Course Title: Chinese Medicine Theory 1

Part A: Course Overview

Course Title: Chinese Medicine Theory 1

Credit Points: 12.00


Course Code




Learning Mode

Teaching Period(s)


Bundoora Campus


173H School of Health and Biomed


Sem 1 2017,
Sem 1 2018,
Sem 1 2019,
Sem 1 2020

Course Coordinator: A/Prof Zhen Zheng

Course Coordinator Phone: +61 3 9925 7167

Course Coordinator Email:

Course Coordinator Location: 202.04.048

Pre-requisite Courses and Assumed Knowledge and Capabilities


Course Description

Chinese Medicine Theory 1 is a one-semester course that will cover the history and development of Chinese medicine and the philosophies and fundamental principles that guide its practice and achievements. The course will provide you with a solid theoretical basis and foundation for your future learning in subsequent courses across Chinese Herbal Medicine or Acupuncture programs (but particularly for diagnosis of Chinese medicine, Acupuncture, Chinese Herbs, medicinal formulae, Clinical Chinese Medicine, classic literature and Chinese Medicine Research courses).

You will learn some basic pinyin, the official phonetic system for transcribing the Mandarin pronunciations of Chinese characters into the Latin alphabet to enable you to understand terminology in Chinese medicine. Study topics will include: the theory of yin-yang, the theory of five elements, the theory of zang-fu organs, aetiology and pathology of Chinese medicine and principles of treatment.

This course is foundational for all other courses in the Chinese Medicine programs.

Objectives/Learning Outcomes/Capability Development

This course contributes to the following Program Learning Objectives for MC024 Master Applied Science (Acupuncture) and MC138  Master Applied Science (Chinese Herbal Medicine):

  • PLO1: Apply your knowledge of Chinese Medicine principles and methods in the diagnosis and management of a range of internal medicine disorders
  • PLO6: Reflect and improve upon your professional practice and build problem solving skills and abilities through lifelong learning.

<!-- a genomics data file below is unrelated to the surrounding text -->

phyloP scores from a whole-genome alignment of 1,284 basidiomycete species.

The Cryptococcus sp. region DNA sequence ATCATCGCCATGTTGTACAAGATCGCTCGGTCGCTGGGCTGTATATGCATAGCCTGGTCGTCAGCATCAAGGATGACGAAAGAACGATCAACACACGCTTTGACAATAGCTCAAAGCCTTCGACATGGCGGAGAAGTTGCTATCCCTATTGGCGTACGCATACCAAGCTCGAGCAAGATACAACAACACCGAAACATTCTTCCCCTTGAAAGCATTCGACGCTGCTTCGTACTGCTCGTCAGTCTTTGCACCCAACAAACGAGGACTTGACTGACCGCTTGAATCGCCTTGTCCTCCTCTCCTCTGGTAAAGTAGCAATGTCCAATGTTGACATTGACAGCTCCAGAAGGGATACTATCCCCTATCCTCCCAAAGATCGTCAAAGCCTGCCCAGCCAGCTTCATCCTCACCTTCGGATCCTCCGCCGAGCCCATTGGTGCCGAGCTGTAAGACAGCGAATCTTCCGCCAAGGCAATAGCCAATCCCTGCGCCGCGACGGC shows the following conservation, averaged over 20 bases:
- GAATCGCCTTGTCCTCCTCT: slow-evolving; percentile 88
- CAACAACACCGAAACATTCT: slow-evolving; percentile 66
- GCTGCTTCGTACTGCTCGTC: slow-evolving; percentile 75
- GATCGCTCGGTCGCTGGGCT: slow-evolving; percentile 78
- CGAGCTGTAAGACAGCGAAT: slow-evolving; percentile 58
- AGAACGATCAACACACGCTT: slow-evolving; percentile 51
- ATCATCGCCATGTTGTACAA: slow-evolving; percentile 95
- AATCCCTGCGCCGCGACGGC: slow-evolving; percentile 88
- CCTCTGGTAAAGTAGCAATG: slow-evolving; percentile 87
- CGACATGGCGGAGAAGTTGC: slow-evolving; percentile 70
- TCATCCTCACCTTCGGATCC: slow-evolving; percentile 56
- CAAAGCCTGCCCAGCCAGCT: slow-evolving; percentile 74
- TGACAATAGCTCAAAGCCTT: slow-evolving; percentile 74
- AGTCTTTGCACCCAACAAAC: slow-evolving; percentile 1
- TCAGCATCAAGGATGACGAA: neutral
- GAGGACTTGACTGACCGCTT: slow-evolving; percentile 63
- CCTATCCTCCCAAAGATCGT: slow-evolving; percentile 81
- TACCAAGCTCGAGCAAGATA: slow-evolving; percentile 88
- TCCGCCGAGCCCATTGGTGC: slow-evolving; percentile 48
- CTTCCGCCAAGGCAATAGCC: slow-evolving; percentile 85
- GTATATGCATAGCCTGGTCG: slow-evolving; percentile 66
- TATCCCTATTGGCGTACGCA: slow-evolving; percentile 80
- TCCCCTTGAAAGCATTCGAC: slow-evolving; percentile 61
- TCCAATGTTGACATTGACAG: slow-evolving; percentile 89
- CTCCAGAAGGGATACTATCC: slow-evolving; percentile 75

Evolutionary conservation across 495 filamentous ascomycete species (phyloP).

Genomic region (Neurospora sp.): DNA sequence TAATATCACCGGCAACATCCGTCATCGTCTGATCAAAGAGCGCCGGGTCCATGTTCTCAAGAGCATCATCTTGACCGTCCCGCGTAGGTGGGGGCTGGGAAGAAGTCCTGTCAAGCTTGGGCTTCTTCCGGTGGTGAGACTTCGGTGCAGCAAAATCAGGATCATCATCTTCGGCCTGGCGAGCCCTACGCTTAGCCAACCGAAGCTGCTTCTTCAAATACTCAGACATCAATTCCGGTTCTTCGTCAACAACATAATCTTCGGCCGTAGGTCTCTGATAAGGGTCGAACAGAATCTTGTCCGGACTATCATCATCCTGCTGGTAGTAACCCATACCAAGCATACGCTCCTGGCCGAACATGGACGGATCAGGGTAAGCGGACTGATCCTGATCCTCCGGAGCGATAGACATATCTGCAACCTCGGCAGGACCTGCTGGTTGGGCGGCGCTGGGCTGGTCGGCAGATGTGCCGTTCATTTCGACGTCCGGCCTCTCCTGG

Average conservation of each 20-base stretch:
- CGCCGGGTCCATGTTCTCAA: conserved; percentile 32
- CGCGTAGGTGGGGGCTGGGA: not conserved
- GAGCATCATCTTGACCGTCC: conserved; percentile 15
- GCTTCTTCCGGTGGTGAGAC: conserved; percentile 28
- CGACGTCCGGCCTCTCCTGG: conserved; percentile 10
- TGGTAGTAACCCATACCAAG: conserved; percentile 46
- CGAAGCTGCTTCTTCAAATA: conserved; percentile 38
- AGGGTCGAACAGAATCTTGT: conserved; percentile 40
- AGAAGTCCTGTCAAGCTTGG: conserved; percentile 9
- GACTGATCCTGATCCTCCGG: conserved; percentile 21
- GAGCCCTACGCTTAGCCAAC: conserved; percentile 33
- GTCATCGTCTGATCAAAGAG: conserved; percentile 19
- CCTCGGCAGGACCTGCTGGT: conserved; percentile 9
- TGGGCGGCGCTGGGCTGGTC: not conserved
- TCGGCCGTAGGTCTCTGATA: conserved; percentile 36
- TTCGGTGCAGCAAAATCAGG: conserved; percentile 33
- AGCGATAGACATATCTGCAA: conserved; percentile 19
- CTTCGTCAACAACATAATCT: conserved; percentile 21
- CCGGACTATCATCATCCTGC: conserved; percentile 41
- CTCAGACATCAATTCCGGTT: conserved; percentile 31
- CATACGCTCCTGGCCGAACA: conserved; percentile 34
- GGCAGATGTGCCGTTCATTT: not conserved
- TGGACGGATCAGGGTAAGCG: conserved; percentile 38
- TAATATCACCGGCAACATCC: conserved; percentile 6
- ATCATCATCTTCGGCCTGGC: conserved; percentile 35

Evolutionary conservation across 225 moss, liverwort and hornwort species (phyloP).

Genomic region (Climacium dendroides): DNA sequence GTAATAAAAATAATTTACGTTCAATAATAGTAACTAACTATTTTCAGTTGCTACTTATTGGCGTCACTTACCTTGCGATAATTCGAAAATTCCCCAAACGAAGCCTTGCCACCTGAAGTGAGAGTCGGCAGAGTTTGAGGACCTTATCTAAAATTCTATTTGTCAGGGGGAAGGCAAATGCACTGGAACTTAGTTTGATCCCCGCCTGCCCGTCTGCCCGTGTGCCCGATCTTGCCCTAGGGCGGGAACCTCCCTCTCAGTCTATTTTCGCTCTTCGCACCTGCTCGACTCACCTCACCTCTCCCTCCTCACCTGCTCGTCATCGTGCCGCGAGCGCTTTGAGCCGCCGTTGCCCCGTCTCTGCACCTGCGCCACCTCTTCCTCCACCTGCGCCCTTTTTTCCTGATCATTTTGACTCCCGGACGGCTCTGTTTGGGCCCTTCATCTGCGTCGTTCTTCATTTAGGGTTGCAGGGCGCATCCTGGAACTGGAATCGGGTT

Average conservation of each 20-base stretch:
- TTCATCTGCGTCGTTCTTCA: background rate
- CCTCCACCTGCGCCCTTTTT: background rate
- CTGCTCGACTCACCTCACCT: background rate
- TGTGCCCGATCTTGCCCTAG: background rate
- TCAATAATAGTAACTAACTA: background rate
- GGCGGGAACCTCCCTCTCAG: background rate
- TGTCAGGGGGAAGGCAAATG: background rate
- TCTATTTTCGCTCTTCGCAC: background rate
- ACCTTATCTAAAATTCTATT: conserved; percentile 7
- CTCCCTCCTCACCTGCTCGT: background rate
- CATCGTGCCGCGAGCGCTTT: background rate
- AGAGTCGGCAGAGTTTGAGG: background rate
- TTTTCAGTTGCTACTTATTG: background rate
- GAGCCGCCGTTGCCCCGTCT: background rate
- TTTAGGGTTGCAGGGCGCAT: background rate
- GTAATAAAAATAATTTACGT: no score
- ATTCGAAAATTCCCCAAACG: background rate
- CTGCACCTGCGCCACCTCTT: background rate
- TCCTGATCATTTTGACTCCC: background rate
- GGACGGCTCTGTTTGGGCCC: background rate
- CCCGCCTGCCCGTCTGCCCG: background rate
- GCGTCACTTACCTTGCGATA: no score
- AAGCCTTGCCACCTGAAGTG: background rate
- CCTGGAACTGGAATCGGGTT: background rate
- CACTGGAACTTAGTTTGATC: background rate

On successful completion of this course you should be able to:

  1. Critically analyse the development and achievements of specific scholars and schools of thought in Chinese Medicine and their influence on social economics, culture, science and health.
  2. Review the philosophies and fundamental theories that underpin the practice of Chinese medicine including: Yin Yang theory, Five-element theory, Zang-fu theory, theory of Qi, blood and body fluids, meridian theory, aetiology and pathogenesis.
  3. Reflect on and synthesise the physiological functions and inter-relationships of organs and other structures of the human body from the perspective of Chinese medicine; identify how these will influence a Chinese medical diagnosis; and how these are influenced by the individual’s environment
  4. Critically apply principles of aetiology and pathogenesis in the field of Chinese medicine to case studies and defend your application of particular fundamental theories
  5. Conceptually map the ways in which cultural factors impact on language study and describe issues associated with communicating Chinese medicine terminology to a Western audience.
  6. Use relevant components of the Chinese pinyin system both accurately, appropriately and with some flexibility. 

Overview of Learning Activities

Your learning activities include a mixture of lectures, tutorials and practical sessions. Lectures will introduce you to the origin, development, achievements and contemporary state of Chinese medicine (including acupuncture and Chinese herbal medicine), as well as providing a solid theoretical basis to help you to achieve professional practice.

Tutorials are used to explore your critical and clinical thinking by examining case studies in addition to discussing various key topics. The practical sessions will integrate skills in the application of Chinese medicine theory and practice of Chinese medicine terminology. You will appraise academic literature relating to history and principles of Chinese medicine with a related written assignment task.  You are expected to practise Chinese medicine terminology by participating in role playing scenarios.

Postgraduates are expected to demonstrate advanced conceptual knowledge and application in written responses, demonstrate greater synthesis of complex ideas and draw upon a greater body of literature as specified in assessment rubrics.

Teacher Guided Hours: 39 per semester including lectures, tutorials, online activities and practical sessions

Learner Directed Hours: 81 hours per semester

Overview of Learning Resources

The learning resources associated with this course will include targeted readings taken from a range of both primary and secondary sources. All material to be chosen will be digitally available to students. Lecture material will be delivered via online mediums. RMIT will provide you with resources and tools for learning in this course through our online systems. Chinese medicine library subject guides are available via 

Overview of Assessment

This course has no hurdle requirements.

Assessment Tasks

Assessment Task 1:  Progressive assessments 

Weighting 15% (online discussion and reflection: 6%; online quizzes: 9% (MCQ 3%, Short answer questions and case studies 6%)

This assessment task supports CLOs  2, 3, 4, 5 & 6

Assessment Task 2:  Assignment

Weighting 15%

This assessment task supports CLOs 1, 2, 3, 4, 5 & 6

Assessment Task 3: In-class written exam  

Weighting 40%

This assessment task supports CLO 1, 2, 3, & 6

Assessment Task 4: Online summative test/exam

Weighting 30% (MCQ 12%, Short answer questions and case studies 18%)

This assessment task supports CLOs 2, 3, 4, 5 & 6